In this article George Patsis, CEO of Obrela Security Industries discusses how cybercriminals are relying on poor security protocol and vulnerabilities to target organisations of all sizes, and why a more comprehensive approach to detection and response is necessary to help fight against the growing number of attacks.
At the end of last year Capcom, a major Japanese video game developer, was victim to a ransomware attack by the Ragnar Locker cybercrime gang. The attackers accessed the company’s network, compromised devices and stole 1TB of sensitive personal data from thousands of individuals associated with Capcom.
The security incident resulted in whole portions of the company’s network being shut down, as Ragnar Locker demanded a ransom of $11 million in exchange for a decryption tool, and the agreement to refrain from publishing the stolen data online. The attackers were able to access Capcom’s vast network infrastructure through an old VPN backup device stored by the company’s North American subsidiary.
This incident is just one example among hundreds which highlights the dangers of having poor visibility across an IT network. Unmonitored devices can provide gateways for hackers and, as demonstrated with the Capcom attack, the repercussions can be vast.
Such incidents demonstrate the pressing need for organisations to elevate their security defences to survive in today’s evolving threat environment. However, security teams cannot face this battle alone, so they have to enlist the help of others, outsourcing some of their security operations to Managed Detection and Response (MDR) providers. These services provide security teams with a unique advantage in predictability, preparations and response, equipping them with all the knowledge needed to protect their organisations against any potential cyber threats.
Attacks from all sides
The threat landscape is ever-evolving, with new attack avenues being exploited every day by malicious actors. Now, more than ever, precautions must be put in place to defend against the ever-growing number of critical attack vectors, as the pandemic has expanded the attack surface, and this has not gone unnoticed by cybercriminals. The results of such changes can be easily seen when comparing the number of attacks witnessed between 2019 and 2020.
As many businesses migrated to the cloud to deal with remote working needs, traditional perimeters became almost redundant over the past year. Data from Obrela Security Industries demonstrates how such changes have resulted in system perimeter breaches dropping by 30% in 2020, as threat actors sought alternative vulnerabilities within the new business structure.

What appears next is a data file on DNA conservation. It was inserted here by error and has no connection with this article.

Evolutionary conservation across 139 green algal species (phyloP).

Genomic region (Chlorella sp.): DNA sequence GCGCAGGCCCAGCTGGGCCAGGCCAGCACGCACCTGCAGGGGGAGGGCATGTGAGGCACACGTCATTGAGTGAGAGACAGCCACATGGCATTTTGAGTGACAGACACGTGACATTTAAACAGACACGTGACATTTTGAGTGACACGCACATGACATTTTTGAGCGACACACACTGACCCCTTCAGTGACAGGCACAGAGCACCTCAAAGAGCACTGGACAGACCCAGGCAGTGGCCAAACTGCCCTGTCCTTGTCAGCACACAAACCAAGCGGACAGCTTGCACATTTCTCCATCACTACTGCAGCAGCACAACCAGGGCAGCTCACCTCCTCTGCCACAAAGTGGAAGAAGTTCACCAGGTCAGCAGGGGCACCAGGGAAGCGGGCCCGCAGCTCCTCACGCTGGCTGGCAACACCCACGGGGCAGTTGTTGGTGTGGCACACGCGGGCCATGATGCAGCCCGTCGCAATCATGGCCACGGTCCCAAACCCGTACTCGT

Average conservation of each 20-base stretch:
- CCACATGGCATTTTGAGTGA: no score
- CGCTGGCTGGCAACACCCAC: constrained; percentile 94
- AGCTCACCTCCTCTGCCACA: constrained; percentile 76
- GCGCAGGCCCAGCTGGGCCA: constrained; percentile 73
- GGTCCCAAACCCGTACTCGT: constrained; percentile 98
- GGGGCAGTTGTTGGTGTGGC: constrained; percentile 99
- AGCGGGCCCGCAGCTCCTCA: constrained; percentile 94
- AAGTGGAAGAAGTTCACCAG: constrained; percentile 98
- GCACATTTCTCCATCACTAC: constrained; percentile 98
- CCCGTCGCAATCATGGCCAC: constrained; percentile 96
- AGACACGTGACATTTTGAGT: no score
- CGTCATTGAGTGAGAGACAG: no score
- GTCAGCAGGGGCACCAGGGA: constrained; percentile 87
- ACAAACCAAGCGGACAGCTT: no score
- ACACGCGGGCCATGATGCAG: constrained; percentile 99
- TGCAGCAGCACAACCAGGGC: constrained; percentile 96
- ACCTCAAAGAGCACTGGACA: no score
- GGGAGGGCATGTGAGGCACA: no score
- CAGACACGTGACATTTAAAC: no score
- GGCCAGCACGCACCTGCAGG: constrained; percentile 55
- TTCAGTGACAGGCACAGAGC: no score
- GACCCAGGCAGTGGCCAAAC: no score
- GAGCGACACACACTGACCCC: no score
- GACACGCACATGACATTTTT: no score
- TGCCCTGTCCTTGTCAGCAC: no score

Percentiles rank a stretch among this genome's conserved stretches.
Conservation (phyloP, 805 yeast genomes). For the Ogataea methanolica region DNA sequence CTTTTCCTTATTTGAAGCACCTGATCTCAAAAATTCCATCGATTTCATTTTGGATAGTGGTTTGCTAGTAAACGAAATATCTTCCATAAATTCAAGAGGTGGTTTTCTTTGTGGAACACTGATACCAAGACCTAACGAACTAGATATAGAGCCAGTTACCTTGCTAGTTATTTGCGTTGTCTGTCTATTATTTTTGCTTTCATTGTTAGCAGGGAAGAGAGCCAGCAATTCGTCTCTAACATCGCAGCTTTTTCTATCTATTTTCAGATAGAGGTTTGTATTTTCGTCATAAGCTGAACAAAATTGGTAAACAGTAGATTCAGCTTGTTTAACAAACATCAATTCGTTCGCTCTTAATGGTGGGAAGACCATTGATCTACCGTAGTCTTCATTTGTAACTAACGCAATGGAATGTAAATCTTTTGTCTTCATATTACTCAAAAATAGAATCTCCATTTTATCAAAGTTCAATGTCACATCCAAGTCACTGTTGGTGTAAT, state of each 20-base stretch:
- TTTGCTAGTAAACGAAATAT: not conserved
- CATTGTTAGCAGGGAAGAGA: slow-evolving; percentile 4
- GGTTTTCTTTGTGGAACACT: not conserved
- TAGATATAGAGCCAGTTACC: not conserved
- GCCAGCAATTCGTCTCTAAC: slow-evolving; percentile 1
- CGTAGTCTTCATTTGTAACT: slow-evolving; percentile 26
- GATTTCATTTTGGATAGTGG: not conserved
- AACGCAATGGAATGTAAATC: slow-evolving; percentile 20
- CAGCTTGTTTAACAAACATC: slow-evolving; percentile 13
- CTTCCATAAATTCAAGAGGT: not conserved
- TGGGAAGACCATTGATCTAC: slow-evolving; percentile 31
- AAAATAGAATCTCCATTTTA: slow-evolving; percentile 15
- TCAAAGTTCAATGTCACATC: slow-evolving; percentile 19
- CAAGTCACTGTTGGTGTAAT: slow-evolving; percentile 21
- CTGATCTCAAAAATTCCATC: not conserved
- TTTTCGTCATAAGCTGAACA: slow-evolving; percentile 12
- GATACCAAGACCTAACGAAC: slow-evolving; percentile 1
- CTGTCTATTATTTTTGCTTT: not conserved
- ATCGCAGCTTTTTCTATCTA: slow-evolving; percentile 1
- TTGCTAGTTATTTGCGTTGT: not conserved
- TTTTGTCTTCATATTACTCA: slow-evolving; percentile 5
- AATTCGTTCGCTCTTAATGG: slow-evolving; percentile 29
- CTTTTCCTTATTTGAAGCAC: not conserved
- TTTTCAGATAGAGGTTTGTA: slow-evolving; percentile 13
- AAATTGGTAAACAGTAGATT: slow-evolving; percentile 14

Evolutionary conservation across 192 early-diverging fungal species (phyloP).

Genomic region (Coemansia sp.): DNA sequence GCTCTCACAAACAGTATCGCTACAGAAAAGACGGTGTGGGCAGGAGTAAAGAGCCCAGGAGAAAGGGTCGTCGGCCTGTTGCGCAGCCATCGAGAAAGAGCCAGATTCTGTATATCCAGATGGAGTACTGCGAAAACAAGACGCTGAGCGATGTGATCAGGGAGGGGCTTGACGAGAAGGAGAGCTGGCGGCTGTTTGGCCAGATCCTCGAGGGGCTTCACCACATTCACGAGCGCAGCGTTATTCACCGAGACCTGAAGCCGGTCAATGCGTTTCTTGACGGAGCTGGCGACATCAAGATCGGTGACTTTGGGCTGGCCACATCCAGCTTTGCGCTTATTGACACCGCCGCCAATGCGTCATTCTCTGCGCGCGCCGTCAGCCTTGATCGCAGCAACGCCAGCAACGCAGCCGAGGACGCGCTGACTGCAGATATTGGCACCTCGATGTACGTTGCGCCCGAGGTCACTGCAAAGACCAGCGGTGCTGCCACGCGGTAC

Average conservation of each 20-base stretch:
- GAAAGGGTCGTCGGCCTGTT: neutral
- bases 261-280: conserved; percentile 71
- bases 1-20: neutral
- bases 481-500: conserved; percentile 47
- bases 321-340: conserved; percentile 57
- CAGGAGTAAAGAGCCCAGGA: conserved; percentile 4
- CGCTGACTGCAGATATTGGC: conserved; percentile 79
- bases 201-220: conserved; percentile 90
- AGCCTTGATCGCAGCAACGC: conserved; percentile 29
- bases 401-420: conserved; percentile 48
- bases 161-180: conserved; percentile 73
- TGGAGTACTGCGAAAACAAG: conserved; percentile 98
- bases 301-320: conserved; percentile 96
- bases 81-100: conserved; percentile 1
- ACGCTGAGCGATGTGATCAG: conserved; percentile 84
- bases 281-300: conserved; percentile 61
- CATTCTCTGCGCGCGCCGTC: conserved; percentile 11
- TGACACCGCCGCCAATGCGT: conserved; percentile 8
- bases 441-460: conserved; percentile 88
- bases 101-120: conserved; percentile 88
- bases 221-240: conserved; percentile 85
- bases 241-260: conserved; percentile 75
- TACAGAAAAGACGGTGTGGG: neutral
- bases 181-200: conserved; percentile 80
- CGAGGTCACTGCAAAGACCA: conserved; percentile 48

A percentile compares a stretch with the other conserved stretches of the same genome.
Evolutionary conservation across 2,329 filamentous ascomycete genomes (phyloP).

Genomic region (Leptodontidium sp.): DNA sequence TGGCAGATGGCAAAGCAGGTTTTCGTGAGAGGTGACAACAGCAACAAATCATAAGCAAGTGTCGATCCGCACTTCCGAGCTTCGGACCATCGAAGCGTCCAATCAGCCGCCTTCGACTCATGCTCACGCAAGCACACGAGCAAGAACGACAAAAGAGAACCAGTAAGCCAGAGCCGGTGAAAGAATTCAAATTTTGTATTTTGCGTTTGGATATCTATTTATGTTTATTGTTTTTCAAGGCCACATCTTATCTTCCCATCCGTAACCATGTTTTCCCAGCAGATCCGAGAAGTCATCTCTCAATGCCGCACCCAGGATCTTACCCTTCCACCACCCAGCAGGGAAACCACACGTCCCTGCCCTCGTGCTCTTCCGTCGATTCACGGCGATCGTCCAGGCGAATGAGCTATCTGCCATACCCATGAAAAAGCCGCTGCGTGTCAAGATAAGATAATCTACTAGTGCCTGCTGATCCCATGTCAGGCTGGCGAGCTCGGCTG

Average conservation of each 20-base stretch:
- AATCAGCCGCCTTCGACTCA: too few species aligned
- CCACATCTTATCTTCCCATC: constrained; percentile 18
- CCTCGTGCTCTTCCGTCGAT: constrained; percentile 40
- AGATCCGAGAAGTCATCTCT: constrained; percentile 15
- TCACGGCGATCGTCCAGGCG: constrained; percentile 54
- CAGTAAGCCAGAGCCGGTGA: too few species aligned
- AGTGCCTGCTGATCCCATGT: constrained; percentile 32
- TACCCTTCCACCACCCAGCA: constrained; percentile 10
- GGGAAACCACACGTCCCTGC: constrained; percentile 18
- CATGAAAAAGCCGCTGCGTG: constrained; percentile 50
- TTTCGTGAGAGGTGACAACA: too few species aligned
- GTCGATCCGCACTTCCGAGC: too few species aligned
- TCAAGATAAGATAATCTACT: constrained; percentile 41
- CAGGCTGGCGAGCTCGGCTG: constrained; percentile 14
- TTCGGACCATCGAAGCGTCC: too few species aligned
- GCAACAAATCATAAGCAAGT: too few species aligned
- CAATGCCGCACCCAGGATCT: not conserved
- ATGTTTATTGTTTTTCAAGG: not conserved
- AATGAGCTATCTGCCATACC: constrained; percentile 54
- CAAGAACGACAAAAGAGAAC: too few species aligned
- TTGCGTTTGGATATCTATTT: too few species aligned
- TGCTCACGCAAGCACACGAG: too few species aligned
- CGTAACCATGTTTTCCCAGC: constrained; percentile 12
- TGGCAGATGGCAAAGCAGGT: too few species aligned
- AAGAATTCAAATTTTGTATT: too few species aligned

Email attacks were one of the techniques that cybercriminals preferred to utilise as they modified their methods, with email attacks increasing drastically by 210% in 2020 compared to 2019. The number of insider threats also increased by 20% indicating that organisations need to prioritize identity and access management (IAM) as operating systems with legacy support are slowly phased out. APT and Malware attacks similarly rose by 23% during 2020, as cybercriminals sought to extract data and capital from supply chain and high-profile organisations, while nation-state hackers reaped havoc with critical national infrastructure.
Overall, there was an increase across a range of threat vectors as the pandemic caused the threat landscape to expand and boundaries between the office and home to blur. The data alone gathered from the past two years demonstrates the importance of an all-encompassing and comprehensive detection and response method. The threat landscape has drastically changed as attackers have moved away from the perimeter. Therefore, companies are safer replying on MDR providers who have an in-depth understanding of the threat landscape as they work with on it everyday.
Reducing overhead and streamline operations
Not only has the pandemic had a negative effect on the threat landscape, but it has also put a strain on those trying to protect organisations from the growing number of threats. The pandemic has put an unbearable amount of pressure on security teams, with 75% of security professionals feeling more stressed now than they did two years ago. Fortunately, an efficient and automated solution can support struggling security teams, with automation being a top concern for security specialists.
Automated detection and response systems help to put all the data in one place, which makes the process more secure by providing security teams with the full picture, while also including the much-needed business risks. In turn, this can reduce the workload of security teams while increasing their efficiency and reducing overall costs. An automated model can also help with the customisability of risk tolerance, reporting needs, notification requirements, console and visualisation, classification and access management preferences, contributing to what is ultimately a tailored security response system specific to a businesses needs.
In light of the multitude of attack vectors and the dissolution of the perimeter, it makes no sense for organisations to compartmentalise their intelligence data and adopt multiple solutions to tend to the multiple components of the infrastructure. To protect against the ever-present threat of cybercrime, a comprehensive detection and response solution is essential for correlating data across the expanses of the digital universe.